As for the issue concerning supporting Freeman, you’re right my comment was not meant to present a sufficiently compelling reason not to call. I am familiar with Freeman’s works especially on Saudi Arabia since in my graduate studies I worked on a mock NIE with a mock NIC on an issue where I was required to read his works. I can’t say that he’s said anything against Muslims, and frankly I don’t think that should be the standard. But what I can say is that he’s an American statesman, he looks after the interest of the US, and he (like many in the intel community & state dept.), believes that US support for Israel has prevented the US from achieving its interests in that region (in fact, SAMS-School of Advanced Military Studies published a report stating that Israel has no problem killing americans and makign it seem like some radical Muslim group was behind it), likewise he has made several statements about what should be done in Saudi that any thinking Muslim would find to be hugely problematic – again he’s looking at American national interests. Moreover, your standard of supporting him in absence of valid concerns is not adequate here. We need to look at this from a broader, beaurucratic-systemic approach, not on the level of whether an individual is good or not. There are plenty of people high up in the state dept. and the intel community including the CIA who support him whole heartedly, he is objective in their assessment, and will not cower to pressure or cook the books. This is their fight, it is best to let those guys handle this against the zionist lobby and supporters within the intel community. If Muslims think they can just enter and make calls or send emails showing support, in my estimation it’s naive and can potentioanlly backfire. This is a national security post, an intel post, the ones who can really pressure the Pres. are in teh inside, the laypeople don’t matter here. And the zionists have direct connections as do all the supporters of Freeman, let them handle it. No need to give anyone fodder. I have my opinion as to why we all feel so compelled to “act” when we get info. or knowledge, which i find hugely problematic, but that would make this unduly long post longer.

    • Amad

      February 25, 2009 at 6:44 PM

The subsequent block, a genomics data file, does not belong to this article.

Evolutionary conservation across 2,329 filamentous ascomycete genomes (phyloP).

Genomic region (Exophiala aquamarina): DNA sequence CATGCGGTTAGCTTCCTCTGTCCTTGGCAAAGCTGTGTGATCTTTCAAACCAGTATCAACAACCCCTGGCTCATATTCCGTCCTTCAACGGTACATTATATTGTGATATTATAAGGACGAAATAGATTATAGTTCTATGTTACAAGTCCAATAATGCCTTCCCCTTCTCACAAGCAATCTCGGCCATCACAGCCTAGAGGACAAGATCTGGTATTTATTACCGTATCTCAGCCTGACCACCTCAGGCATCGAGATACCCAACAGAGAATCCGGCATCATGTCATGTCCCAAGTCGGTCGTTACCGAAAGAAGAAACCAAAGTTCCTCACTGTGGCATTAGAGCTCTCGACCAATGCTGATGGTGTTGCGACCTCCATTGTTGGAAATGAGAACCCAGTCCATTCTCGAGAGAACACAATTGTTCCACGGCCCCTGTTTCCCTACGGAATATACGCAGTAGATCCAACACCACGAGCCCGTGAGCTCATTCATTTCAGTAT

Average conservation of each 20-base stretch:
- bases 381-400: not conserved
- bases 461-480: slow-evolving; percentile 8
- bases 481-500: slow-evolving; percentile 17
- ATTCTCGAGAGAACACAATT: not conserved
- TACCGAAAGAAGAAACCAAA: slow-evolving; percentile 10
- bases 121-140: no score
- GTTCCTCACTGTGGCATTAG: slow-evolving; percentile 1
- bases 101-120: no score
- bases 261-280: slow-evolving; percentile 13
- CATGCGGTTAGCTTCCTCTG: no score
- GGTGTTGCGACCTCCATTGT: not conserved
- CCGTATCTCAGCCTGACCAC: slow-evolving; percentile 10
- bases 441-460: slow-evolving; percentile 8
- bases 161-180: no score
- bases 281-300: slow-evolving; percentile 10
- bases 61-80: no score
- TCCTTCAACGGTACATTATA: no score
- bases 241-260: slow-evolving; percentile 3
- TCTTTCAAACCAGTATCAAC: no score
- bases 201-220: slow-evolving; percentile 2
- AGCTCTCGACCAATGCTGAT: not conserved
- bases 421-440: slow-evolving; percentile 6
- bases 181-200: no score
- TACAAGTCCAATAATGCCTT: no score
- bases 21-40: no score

Thanks MUA. So, what is your suggestion on Muslim action/inaction on such issues, i.e. if we shouldn’t write/call about this, then is there any benefit of even posting this, in your opinion?

  3. MUA

    February 25, 2009 at 8:20 PM

    Apathy and inertia have plagued Muslims for a very long time. I think that is why the call to implement what we learn resonates with our generation. We want to pull ourselves out of this self-oppression. But I think the call (hammered during khutub especially) to implement what we learn is bereft of a context and an approach that makes going from cognition to volition truly meaningful to our deen and our environment. The pendulum swings one way, but then it swings hard the other way!

    There is definitely value in discourse on the type of issues that you write on. Learning and understanding is a cumulative process, some aspects can lead immediately to action, some however become part of an outlook and knowledge-base, which inshallah through commitment and critical analysis and desire for haq may very well have a synergistic effect.

    Some people think that if I can’t practice what I learn, or if something is too theoretical it is of no value. That is certainly not how it works, nor did the aimma of the past look to knowledge in that way. They even engaged in hypotheticals (caution: strictly in the sentient realm, not something so out there that it can never have a practical effect – this they censured) and found it to be necessary to build a person up to eventually carry a bigger burden.

    We have many big burdens to carry, and in order to effectively respond, we need to build our thinking up. Maybe one day when situation permits (people like saying “when the stars are aligned just right” – maybe this smacks of too much shirk though, but you get the concept), there will be capable people ready to take the burden. Another possibility – I may never truly be able to use my knowledge in what it was meant for in real terms, but humans are innately creative they find expressions to one degree or another to manifest their knowledge for the benefit of mankind – IF they are honestly committed to advancing themselves in that area (as opposed to a dabbler).

    When it comes to politics especially international relations, this process of building oneself up is even more important. No one becomes someone important without having the requisite knowledge and skill set. Lastly, I want to emphasize the importance of Muslims thinking about their own interests. As a famous late professor at Univ. of Chicago (whom I disagree with considerably), but nonetheless correctly stated, that we can always hire non-Muslims to do work in the technical areas (e.g. sciences, engineering), but we cannot hire non-Muslims to do the thinking of Muslims.

    Again, I apologize for the length.

    • Amad

      February 25, 2009 at 9:05 PM